This is just a sample of the types of issues an APLIS should address. Consider your workflow and consider the information requirements and each step of the process. Then, work backwards and ensure that each piece of information is available to everyone who needs that information.

Software functionality is certainly a large part of the equation when one considers an APLIS. However, it is far from the only consideration. Perhaps the most salient point is that you will get out of an APLIS exactly what you put into it. If you believe an APLIS is simply a necessary evil, then that's what you will get out of it. If you look at your APLIS as a tool that will pay dividends over the long run, then if you work with the software and if you work with the vendor you will be the recipient of higher quality and more accurate workflow day in and day out.

The following sections discuss how to choose an APLIS and how to implement and manage an APLIS.
Choosing an anatomic pathology / laboratory information system - general
  • Based on our experience in the computer field for over 30 years and without any influence from advertisers, we recommend that you consider the following general factors in choosing any computer system:
    • Speak to several vendors. You probably can't meet with all of them but as you talk to several. You will educate yourself and become aware of the differences and similarities between them.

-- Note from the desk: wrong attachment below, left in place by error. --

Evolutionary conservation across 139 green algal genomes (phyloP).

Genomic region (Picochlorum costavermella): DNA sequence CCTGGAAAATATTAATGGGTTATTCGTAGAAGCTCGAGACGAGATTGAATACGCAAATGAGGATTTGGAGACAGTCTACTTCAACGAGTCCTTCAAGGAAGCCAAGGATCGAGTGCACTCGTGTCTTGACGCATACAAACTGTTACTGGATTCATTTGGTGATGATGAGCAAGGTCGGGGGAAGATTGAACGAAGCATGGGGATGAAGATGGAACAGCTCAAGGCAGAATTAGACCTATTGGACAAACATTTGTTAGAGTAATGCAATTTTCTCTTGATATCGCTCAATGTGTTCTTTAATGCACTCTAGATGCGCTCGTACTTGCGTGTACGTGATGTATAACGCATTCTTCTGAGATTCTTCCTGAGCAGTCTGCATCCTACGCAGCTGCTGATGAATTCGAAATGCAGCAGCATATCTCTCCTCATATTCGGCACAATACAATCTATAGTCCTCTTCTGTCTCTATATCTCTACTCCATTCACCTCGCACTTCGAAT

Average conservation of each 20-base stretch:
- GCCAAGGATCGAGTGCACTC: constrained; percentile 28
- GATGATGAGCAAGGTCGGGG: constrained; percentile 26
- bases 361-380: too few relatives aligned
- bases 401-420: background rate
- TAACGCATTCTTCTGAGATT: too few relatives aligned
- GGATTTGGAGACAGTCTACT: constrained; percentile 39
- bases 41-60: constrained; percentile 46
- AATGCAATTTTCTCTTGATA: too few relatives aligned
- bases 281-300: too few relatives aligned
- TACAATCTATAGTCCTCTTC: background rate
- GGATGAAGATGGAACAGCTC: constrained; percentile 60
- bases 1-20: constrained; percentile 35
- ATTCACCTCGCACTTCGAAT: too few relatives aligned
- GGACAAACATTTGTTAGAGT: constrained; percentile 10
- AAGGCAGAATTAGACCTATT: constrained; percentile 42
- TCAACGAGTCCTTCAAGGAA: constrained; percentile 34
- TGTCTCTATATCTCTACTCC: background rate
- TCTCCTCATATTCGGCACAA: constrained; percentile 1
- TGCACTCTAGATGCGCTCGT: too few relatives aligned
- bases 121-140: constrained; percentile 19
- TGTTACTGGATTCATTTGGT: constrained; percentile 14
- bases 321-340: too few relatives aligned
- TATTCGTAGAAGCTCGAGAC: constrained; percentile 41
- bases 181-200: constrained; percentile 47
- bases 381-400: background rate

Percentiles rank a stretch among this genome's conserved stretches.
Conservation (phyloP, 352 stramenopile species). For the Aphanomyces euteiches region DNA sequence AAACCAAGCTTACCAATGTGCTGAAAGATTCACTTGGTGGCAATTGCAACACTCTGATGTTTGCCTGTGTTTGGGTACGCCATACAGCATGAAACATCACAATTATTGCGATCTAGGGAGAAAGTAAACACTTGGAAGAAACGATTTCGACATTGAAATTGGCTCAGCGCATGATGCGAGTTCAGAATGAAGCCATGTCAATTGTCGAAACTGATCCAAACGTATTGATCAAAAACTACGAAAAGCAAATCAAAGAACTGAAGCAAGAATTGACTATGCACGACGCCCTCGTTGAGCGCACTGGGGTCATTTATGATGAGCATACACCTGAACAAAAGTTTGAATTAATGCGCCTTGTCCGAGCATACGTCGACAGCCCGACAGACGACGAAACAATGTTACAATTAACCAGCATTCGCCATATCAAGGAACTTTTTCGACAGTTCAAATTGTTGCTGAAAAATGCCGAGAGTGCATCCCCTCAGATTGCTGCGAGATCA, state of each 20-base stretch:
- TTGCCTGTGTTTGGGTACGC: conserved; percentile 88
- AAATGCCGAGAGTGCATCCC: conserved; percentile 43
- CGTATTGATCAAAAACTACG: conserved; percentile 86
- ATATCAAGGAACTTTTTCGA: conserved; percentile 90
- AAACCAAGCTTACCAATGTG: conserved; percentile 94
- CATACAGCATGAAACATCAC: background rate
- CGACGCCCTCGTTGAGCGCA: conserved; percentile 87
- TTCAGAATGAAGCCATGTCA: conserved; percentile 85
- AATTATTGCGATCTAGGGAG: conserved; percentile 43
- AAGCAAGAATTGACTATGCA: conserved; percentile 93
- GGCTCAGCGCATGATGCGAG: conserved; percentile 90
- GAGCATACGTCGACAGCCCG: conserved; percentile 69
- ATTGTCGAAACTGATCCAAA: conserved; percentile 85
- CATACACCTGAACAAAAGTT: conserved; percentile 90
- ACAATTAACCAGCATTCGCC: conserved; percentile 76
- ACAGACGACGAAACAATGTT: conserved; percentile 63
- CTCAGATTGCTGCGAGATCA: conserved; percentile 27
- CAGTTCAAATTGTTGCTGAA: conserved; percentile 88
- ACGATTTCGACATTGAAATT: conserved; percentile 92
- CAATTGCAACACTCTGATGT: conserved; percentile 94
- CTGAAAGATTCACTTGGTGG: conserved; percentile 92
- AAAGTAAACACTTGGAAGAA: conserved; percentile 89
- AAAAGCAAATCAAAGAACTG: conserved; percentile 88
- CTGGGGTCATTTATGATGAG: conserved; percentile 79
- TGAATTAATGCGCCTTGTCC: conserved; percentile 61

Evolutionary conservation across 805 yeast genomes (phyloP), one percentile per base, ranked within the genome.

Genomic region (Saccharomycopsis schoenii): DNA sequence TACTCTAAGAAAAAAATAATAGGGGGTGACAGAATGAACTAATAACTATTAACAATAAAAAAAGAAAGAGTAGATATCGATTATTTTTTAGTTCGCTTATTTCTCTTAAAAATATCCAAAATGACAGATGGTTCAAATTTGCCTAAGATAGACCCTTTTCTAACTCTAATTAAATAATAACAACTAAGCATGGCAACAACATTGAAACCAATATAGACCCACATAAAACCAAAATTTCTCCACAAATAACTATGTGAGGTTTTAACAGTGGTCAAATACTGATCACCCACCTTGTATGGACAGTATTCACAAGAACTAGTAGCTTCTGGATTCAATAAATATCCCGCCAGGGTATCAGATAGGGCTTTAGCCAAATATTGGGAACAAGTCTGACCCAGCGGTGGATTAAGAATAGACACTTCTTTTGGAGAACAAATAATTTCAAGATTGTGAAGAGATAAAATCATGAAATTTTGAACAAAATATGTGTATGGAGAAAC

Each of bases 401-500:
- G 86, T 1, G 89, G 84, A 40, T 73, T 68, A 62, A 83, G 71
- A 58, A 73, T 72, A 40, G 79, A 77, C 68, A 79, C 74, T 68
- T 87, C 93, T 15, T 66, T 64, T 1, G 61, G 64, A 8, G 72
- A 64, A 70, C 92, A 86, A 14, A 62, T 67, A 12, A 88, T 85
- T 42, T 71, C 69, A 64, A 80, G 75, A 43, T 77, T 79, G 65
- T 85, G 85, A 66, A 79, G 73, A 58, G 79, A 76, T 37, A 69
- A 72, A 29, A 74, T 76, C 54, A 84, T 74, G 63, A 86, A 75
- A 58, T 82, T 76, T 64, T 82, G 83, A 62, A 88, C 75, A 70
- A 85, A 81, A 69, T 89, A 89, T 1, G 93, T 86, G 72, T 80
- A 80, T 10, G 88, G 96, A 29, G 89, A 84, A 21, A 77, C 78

• Talk to users that are similar to your pathology group, unless you anticipate a dramatic change in your practice. Talking to users makes sense, because it is difficult to get a feel for how a system will work for you until you actually use it. However, other users can tell you about the system features that they like or that make them angry.
    • Think about system maintenance. Determine in advance the procedures to follow if there is a problem with your system and test whether they work. If you do billing at night, verify that support personnel are available then and how easy it is to contact them.
    • Try not to buy features you won't use. We have made this mistake ourselves many times. All of us want to be on the cutting edge but most of us lack the time and energy to change our practices to incorporate the latest technology. So try to be realistic about what features you are likely to use in the next 1 - 2 years and don't waste money on those features you won't use.
    • We also recommend you think about the various issues identified in our surveys, to the extent they relate to your practice.
How to choose an anatomic pathology / cytology / molecular laboratory information system - detailed
  • Resources available
    • You have a lot of choices and material to help you choose an AP / LIS:
      • CAP Today produces an annual listing of AP / LIS vendors
      • The Association for Pathology Informations has an LIS Functionality Assessment Toolkit with a section for anatomic pathology
  • How to start